History of Greece, Volume 02 (of 12)
HISTORY OF GREECE
I. Legendary Greece.
II. Grecian History to the Reign of
Peisistratus at Athens.
GEORGE GROTE, Esq.
REPRINTED FROM THE SECOND LONDON EDITION.
HARPER & BROTHERS, PUBLISHERS,
329 AND 331 PEARL STREET.
CONTINUATION OF LEGENDARY GREECE.
CLOSING EVENTS OF LEGENDARY GREECE. — PERIOD OFINTERMEDIATE DARKNESS, BEFORE THE DAWN OF HISTORICAL GREECE.
Section I. — Return ofthe Herakleids into Peloponnêsus.
Exile and low condition of the Herakleids. — Theirreappearance as a powerful force along with the Dorians. — Mythicalaccount of this alliance, as well as of the three tribes of Dorians.— Têmenus, Kresphontês, and Aristodêmus, invade Peloponnêsus acrossthe gulf of Corinth. — The prophet Karnus slain by Hippotês. — Oxyluschosen as guide. — Division of the lands of Peloponnêsus among theinvaders. — Explanatory value of these legendary events. — Mythicaltitle of the Dorians to Peloponnêsus. — Plato makes out a differenttitle for the same purpose. — Other legends respecting the Achæansand Tisamenus. — Occupation of Argos, Sparta, and Messênia, by theDorians. — Dorians at Corinth — Alêtês. — Oxylus and the Ætolians atElis. — Rights of the Eleians to superintend the Olympic games. —Family of Têmenus and Kresphontês lowest in the series of subjectsfor the heroic drama. — Pretence of the historical Spartan kings toAchæan origin. — Emigrations from Peloponnêsus consequent on theDorian occupation. — Epeians, Pylians, Achæans, Ionians. — Ionians inthe north of Peloponnêsus — not recognized by Homer. — Date assignedby Thucydidês to the return of the Herakleids.
Section II. —Migration of Thessalians and Bœotians.
Thessalians move from Thesprôtis into Thessaly.— Non-Hellenic character of the Thessalians. — Bœotians — theirmigration from Thessaly into Bœotia. — Discrepant legends about theBœotians. — Affinities between Bœotia and Thessaly. — Transitionfrom mythical to historical Bœotia.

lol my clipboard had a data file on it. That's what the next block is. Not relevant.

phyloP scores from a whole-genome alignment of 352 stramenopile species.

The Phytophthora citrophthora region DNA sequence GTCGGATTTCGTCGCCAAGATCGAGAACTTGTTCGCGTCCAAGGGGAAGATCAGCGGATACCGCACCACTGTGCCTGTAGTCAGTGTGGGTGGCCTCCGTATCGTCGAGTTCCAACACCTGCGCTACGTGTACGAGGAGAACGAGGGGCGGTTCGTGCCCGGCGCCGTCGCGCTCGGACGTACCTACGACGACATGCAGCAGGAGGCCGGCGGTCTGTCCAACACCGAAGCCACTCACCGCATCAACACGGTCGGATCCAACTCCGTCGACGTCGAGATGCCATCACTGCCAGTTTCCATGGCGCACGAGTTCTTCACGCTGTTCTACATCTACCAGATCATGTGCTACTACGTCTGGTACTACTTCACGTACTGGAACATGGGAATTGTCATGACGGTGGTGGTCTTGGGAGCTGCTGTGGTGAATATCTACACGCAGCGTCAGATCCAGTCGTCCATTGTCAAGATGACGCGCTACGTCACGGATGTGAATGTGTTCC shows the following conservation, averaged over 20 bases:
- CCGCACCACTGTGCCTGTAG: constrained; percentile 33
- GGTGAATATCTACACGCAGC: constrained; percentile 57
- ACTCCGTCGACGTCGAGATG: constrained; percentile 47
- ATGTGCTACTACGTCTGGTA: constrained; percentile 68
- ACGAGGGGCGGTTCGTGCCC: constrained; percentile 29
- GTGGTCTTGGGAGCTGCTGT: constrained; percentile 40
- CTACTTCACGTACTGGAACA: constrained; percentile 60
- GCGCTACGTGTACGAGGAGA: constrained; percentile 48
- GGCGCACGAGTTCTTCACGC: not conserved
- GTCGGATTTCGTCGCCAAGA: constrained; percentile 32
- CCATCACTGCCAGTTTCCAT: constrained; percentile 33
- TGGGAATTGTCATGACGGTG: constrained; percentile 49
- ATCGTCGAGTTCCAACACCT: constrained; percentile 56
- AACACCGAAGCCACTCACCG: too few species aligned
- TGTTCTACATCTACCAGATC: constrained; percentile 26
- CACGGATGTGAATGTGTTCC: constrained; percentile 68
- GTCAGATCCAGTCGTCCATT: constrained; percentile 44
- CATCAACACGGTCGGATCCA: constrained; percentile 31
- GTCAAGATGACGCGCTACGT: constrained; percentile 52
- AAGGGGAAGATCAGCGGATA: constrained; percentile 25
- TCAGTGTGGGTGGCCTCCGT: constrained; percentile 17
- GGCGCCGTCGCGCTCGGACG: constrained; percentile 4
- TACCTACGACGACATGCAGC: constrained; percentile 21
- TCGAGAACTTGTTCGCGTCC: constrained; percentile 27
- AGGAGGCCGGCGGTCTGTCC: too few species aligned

[p.iv]Section III — Emigrations fromGreece to Asia and the Islands of the Ægæan.
1. Æolic Emigration.
Secession of the mythical races of Greece. — Æolicmigration under the Pelopids.
2. Ionic Emigration.
Ionic emigration — branches off from the legendaryhistory of Athens. — Thêseus and Menestheus. — Restoration of thesons of Thêseus to their father’s kingdom. — They are displaced bythe Neleids. — Melanthus and Kodrus. — Devotion and death of Kodrus.— No more kings at Athens. — Quarrel of the sons of Kodrus, andemigration of Neileus. — Different races who furnished the emigrantsto Iônia.
3. Doric Emigrations.
Dorian colonies in Asia. — Thêra. — Legend of theMinyæ from Lemnos. — Minyæ in Triphylia. — Migrations of Dorians toKrete. — Story of Andrôn. — Althæmenês, founder of Rhodes. — Kôs,Knidus, and Karpathus.
Intervening blank between legend and history. —Difficulty of explaining that blank, on the hypothesis of continuoustradition. — Such an interval essentially connected with the genesisof legend.
APPLICATION OF CHRONOLOGY TO GRECIAN LEGEND.
Different schemes of chronology proposed for themythical events. — The data essential to chronological determinationare here wanting. — Modern chronologists take up the same problemas ancient, but with a different canon of belief. — Mr. Clinton’sopinion on the computations of the date of the Trojan war. — Valueof the chronological computations depends on the trustworthinessof the genealogies. — Mr. Clinton’s vindication of the genealogies— his proofs. — 1. Inscriptions — none of proved antiquity. —Genealogies — numerous, and of unascertainable date. — 2. Earlypoets. — Mr. Clinton’s separation of the genealogical persons intoreal and fabulous: principles on which it is founded. — Remarks onhis opinion. — His concessions are partial and inconsistent, yetsufficient to render the genealogies inapplicable for chronology.— Mr. Clinton’s positions respecting [p. v]historical evidence. — To what extentpresumption may stand in favor of the early poets. — Plausiblefiction satisfies the conditions laid down by Mr. Clinton — notdistinguishable from truth without the aid of evidence. — Kadmus,Danaus, Hyllus, etc., all eponyms, and falling under Mr. Clinton’sdefinition of fictitious persons. — What is real in the genealogiescannot be distinguished from what is fictitious. — At what time didthe poets begin to produce continuous genealogies, from the mythicalto the real world? — Evidence of mental progress when men methodizethe past, even on fictitious principles.
STATE OF SOCIETY AND MANNERS AS EXHIBITED INGRECIAN LEGEND.